|IBM Brasil on Facebook
Survey Says: Social Engagement Drives Improved 2013 ROI
Roberto Amaro 270006PURB firstname.lastname@example.org | | Tags:  roi drives social survay engagement 2013 improved | 973 Visits
It is commonly expected that midsize companies will maintain a Facebook page, LinkedIn profile and Twitter feed simultaneously, and should be willing to spend advertising dollars on all these forms of social media. But are they really worth the cost? According to new survey data, absolutely: 66 percent of companies defined their social engagement with customers as "extremely engaged" or "very engaged" in a recent survey. The numbers are looking up; how can midsize businesses keep this trend on pace?
Midsize companies are seeing improved return on investment (ROI) from social media marketing, according to a BIA/Kelsey study conducted in the third quarter of this year. Over 26 percent of those surveyed recouped 10 to 19 times their investment, while 19 percent saw over 20 times their initial investment come back in profit.
Over 50 percent of companies said they used a Facebook page for marketing and advertising, and Facebook ads ranked at number five in media channels used. Newcomers like Twitter and LinkedIn provided decent ROI but were used much less frequently, ranking at 31st and 43rd among media channels, respectively. What's interesting, however, is the perception of value—Facebook ads consistently garnered a higher perceived ROI, in large part because their results were easier to track than the response to Facebook posts or Tweets.
This is no surprise—midsize IT professionals are familiar with collecting and interpreting hard data, not the perceptive value of social engagement. It may be worthwhile to wait for the newer social networks to develop more robust reporting tools, but this kind of wait-and-see attitude can backfire if companies completely stop communicating with consumers on certain networks. Conscious consumers—those who pay careful attention to every move a company makes and its stand on various social issues—watch intently to see how a business deals with its customers on social sites.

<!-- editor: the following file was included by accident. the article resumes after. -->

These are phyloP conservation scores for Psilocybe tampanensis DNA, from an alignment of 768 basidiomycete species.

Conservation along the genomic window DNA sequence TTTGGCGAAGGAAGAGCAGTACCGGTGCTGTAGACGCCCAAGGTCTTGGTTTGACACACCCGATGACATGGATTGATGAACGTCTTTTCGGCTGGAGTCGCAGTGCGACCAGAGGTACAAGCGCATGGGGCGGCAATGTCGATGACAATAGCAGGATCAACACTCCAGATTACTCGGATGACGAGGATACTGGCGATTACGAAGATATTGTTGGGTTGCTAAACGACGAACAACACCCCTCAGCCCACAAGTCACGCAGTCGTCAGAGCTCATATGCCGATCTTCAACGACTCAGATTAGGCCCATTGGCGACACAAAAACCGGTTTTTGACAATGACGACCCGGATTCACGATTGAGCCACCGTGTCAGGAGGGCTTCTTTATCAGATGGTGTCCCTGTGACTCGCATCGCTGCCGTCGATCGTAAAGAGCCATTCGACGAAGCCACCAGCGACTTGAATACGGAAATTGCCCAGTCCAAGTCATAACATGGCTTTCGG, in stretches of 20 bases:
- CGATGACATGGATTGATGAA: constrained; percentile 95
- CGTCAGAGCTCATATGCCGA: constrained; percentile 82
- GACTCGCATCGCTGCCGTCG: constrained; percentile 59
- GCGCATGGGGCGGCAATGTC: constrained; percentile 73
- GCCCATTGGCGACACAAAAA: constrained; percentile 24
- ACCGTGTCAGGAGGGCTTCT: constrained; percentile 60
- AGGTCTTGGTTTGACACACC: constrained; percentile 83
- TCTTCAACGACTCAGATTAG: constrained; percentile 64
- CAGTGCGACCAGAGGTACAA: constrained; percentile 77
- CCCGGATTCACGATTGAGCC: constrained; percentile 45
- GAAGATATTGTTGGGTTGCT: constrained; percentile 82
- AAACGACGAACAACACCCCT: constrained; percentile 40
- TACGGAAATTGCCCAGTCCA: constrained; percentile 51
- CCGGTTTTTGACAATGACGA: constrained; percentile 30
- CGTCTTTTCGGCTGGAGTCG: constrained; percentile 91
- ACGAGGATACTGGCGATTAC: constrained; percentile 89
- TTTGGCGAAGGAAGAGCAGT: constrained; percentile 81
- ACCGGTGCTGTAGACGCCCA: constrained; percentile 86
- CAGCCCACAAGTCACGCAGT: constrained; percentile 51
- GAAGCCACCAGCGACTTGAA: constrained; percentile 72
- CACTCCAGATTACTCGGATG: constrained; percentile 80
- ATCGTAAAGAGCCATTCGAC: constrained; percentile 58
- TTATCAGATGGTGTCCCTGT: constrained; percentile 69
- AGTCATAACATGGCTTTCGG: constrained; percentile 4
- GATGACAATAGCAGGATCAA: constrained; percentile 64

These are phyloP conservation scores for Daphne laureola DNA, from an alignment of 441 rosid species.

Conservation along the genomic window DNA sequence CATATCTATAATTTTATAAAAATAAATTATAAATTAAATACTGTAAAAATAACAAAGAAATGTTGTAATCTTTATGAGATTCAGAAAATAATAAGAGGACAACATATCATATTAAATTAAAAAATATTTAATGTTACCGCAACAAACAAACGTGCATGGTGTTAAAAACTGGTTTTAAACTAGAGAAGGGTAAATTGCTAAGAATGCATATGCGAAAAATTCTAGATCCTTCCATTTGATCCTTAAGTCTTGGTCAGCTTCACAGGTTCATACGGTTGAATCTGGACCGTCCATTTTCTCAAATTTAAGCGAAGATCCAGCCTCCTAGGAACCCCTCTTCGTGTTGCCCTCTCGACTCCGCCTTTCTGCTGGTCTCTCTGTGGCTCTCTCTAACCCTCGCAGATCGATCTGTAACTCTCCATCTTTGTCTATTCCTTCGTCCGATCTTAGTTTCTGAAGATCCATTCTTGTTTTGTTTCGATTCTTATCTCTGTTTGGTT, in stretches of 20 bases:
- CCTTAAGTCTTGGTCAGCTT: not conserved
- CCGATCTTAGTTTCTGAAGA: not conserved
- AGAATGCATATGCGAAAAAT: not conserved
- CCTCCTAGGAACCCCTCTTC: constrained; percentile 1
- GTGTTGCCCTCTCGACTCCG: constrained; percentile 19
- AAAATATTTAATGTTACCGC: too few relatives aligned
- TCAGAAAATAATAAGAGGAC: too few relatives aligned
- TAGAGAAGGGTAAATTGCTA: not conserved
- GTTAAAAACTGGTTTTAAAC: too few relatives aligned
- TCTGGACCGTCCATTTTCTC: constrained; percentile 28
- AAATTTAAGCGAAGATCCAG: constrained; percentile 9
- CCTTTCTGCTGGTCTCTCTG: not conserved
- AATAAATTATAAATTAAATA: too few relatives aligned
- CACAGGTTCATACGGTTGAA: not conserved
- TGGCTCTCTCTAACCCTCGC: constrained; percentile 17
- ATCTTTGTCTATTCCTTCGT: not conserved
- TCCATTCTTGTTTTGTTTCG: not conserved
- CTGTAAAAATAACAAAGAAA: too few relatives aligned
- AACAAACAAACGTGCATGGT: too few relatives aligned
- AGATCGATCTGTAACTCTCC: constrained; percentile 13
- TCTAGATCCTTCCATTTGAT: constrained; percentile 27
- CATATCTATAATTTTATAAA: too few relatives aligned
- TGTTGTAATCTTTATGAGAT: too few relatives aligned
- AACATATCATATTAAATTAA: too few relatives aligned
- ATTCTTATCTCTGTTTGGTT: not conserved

Today's "committed consumers" don't just watch how companies interact with other businesses, customers and the environment, but are also willing to push for change, FastCoExist reports. Conscious consumers, a generation of which have been created by access to social media, are willing to shift brand loyalty if a favorite provider does something they don't like or refuses to acknowledge an environmental ill. Their committed counterparts, meanwhile, are willing to campaign for change through whatever avenues available, including social engagement channels. If committed consumers sound like a lot of work to satisfy, that's because they often are. They are also passionate advocates for whatever cause or company they believe in, making them stalwart champions of the business willing to listen—or change—as requested.
Part of convincing committed consumers to ally themselves with brands is effective social advertising. For midsize IT professionals, however, the goal isn't dreaming up new or cutting-edge marketing techniques, but rather ensuring consistency in messaging and measurement. Just like internal network access, there's an expectation that IT admins will gatekeep social business users to make sure they aren't overstepping their bounds when replying to a particularly difficult customer or advertising a new product feature.
In addition, they're tasked with drawing hard data from social interactions and using that data in boardrooms to recommend investments. As survey data shows, ROI is increasing, but not all social sites perform equally. It is not possible (or wise) to spend evenly across the board. For IT professionals, capturing committed consumers is about the beginning and the end of the social process: Is there consistency in what consumers see, and is there reliable data to back up perceived ROI?